-- The U.S. military is falling far short of its goal to train Iraqi recruits to fight ISIS, Defense Secretary Ash Carter told the House Armed Services Committee Wednesday.
"Of the 24,000 Iraqi security forces we had originally envisioned training at our four sites by this fall, we've only received enough recruits to be able to train about 7,000, in addition to about 2,000 counter-terrorism service personnel," Carter said. "As I've told Iraqi leaders, while the United States is open to supporting Iraq more than we already are, we must see a greater commitment from all parts of the Iraqi government."
The effort to train local Iraqi forces to bring the fight on the ground is a cornerstone of the US-led coalition’s strategy to defeat ISIS. President Obama said last week that without this commitment from the Iraqis the strategy is incomplete.
Chairman of the Joint Chiefs Gen. Martin Dempsey, who also testified Wednesday, said he would not support shifting the strategy from sending U.S. military advisers to sending U.S combat troops. "I would not recommend that we put U.S. forces in harm's way simply to stiffen the spine of local forces. If their spine is not stiffened by the threat of ISIL on their way of life, nothing we do is going to stiffen their spine.”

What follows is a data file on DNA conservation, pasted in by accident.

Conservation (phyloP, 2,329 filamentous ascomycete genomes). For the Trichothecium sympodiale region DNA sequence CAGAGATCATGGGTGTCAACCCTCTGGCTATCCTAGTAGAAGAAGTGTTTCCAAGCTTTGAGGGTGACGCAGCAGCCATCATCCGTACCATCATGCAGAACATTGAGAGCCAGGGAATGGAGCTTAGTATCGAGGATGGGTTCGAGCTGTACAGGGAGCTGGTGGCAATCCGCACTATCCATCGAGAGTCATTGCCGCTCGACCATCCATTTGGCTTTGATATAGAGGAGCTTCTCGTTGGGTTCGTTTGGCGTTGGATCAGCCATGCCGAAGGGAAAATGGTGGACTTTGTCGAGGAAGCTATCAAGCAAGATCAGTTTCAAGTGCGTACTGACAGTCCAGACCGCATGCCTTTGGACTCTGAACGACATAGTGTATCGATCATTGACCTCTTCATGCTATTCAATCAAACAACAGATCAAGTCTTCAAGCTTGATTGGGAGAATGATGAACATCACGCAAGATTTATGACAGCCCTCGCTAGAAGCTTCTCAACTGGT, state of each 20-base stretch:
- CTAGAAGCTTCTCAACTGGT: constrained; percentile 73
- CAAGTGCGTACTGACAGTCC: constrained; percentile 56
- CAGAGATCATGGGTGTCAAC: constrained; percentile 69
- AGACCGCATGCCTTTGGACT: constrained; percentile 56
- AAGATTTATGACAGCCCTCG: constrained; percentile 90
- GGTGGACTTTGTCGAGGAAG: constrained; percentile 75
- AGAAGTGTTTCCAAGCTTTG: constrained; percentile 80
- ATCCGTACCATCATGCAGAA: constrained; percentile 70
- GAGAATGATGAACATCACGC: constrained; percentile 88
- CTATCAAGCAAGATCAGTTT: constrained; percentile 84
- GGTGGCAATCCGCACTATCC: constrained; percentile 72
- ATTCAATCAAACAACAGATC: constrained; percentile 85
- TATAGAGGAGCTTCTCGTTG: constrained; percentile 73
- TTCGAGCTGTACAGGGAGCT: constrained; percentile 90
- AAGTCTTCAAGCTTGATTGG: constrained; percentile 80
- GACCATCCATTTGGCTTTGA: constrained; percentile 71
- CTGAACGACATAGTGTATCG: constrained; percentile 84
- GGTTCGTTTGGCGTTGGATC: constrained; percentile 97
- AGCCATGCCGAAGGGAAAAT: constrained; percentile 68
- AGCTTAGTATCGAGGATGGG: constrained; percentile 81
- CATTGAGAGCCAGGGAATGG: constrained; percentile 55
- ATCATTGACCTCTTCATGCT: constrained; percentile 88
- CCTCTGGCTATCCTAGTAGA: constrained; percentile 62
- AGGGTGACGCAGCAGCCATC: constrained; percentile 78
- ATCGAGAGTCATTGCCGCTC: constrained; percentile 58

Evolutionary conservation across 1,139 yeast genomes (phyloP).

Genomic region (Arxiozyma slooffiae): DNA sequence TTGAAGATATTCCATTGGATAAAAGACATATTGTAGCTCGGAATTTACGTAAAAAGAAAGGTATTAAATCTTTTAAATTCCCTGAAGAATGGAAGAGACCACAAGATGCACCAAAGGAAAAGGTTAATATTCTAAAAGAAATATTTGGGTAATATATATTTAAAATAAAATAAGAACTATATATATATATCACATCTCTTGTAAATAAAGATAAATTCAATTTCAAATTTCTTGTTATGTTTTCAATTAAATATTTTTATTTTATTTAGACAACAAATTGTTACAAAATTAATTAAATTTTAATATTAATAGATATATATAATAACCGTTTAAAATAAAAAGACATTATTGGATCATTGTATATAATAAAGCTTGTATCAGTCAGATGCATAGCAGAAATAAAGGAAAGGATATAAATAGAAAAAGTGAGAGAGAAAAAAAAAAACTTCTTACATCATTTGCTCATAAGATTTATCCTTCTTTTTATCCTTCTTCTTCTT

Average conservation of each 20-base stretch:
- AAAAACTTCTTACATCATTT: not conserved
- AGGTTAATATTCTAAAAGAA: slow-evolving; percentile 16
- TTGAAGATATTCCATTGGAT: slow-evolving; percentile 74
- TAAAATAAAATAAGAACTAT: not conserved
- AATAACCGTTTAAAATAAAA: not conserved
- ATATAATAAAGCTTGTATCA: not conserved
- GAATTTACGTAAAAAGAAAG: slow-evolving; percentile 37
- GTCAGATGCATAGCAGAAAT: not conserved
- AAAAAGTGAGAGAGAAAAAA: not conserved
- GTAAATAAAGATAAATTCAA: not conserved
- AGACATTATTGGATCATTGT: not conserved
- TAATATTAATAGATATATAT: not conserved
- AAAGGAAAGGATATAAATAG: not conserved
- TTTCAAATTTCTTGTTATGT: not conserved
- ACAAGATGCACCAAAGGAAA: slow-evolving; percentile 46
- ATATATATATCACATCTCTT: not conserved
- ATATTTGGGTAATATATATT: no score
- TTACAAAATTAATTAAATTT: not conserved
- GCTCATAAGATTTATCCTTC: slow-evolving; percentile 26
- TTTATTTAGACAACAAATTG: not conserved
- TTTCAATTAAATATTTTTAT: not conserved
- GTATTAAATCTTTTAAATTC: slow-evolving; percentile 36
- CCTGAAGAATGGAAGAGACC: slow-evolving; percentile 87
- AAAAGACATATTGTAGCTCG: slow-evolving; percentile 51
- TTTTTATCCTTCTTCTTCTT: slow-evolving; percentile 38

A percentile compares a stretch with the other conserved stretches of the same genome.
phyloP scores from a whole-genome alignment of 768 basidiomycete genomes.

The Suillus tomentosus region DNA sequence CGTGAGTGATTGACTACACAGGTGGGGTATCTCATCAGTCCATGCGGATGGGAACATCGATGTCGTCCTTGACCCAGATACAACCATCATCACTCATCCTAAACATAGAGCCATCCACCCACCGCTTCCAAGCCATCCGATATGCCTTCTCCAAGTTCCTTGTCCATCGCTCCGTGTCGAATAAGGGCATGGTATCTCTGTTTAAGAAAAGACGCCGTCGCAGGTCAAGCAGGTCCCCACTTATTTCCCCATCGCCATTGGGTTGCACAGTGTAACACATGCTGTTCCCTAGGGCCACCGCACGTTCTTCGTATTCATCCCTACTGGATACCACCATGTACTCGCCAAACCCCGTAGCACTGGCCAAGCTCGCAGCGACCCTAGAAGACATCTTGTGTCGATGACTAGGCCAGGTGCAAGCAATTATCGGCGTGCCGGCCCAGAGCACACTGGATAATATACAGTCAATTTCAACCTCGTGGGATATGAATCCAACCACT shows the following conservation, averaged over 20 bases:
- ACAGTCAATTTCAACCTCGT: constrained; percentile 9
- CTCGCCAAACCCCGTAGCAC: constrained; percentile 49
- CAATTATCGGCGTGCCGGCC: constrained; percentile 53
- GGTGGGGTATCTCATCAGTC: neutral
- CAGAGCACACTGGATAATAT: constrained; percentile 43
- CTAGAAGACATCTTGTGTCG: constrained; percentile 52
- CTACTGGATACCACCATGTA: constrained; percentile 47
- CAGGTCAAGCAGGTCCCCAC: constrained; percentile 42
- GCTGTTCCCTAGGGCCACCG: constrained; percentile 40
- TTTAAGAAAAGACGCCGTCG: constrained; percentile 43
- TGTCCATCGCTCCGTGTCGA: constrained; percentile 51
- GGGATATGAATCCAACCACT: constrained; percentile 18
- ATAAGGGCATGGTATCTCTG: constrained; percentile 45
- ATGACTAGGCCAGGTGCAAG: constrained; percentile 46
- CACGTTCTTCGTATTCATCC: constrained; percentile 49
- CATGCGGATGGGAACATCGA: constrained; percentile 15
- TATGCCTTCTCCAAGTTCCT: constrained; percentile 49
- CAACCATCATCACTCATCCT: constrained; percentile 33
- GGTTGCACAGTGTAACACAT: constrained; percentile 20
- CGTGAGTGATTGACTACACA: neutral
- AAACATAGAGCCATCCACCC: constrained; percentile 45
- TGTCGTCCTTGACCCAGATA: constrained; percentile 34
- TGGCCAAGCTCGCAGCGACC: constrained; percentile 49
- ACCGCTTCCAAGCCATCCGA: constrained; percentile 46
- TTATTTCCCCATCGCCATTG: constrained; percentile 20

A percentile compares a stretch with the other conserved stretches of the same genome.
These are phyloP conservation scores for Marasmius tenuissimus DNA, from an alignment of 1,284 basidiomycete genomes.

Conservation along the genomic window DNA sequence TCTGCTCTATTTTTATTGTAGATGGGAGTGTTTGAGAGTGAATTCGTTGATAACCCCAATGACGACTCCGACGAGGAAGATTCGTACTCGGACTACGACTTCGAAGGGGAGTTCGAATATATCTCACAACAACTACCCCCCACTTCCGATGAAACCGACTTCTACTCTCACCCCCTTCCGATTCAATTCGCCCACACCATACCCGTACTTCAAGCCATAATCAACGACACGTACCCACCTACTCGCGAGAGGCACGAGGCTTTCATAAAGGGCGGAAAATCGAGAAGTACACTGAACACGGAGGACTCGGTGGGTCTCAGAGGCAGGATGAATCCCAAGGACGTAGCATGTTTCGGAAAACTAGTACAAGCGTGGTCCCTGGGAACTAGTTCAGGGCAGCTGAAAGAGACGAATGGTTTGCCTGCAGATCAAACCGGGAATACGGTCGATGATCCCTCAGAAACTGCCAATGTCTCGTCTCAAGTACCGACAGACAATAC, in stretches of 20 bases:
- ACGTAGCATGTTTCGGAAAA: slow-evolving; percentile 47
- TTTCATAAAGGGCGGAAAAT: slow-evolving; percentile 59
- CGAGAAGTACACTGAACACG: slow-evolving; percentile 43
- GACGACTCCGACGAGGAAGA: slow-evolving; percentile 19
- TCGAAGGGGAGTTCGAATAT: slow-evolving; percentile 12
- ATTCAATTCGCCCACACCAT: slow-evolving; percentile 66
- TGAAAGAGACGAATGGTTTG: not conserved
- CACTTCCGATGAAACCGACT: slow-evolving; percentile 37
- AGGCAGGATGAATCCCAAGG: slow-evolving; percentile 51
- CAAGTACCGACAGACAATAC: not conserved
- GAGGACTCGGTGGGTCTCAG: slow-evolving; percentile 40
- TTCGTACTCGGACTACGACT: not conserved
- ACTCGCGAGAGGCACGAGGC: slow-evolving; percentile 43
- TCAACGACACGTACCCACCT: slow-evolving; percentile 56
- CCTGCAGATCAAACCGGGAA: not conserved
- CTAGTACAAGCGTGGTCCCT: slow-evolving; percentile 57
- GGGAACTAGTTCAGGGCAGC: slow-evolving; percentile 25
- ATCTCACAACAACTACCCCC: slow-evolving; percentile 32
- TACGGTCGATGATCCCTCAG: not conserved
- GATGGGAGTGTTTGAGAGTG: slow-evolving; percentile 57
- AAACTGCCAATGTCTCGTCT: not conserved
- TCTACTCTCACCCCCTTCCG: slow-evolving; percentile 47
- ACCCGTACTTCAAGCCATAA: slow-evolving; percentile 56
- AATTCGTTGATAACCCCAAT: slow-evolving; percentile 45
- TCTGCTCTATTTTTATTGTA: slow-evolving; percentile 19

“We are trying to recruit and identify people that … can be counted on, that is, to fight, to have the right mindset and ideology, not be aligned with groups like ISIL [ISIS], on the one hand,” Carter said. “And on the other hand … work towards our goals, our goal being for them to fight ISIL in the first instance. It turns out to be very hard to identify people who meet both of those criteria.”
When the strategy to defeat ISIS inside Syria was announced last year the Pentagon said it aimed to train 5,000 moderate Syrian rebels per year over three years. Ten months later the Pentagon has begun training just under 100 men at a camp inside Jordan. No Syrian forces have yet to graduate from any training program.
“We have enough training sites and so forth for them; for now we don't have enough trainees to fill them,” Carter said.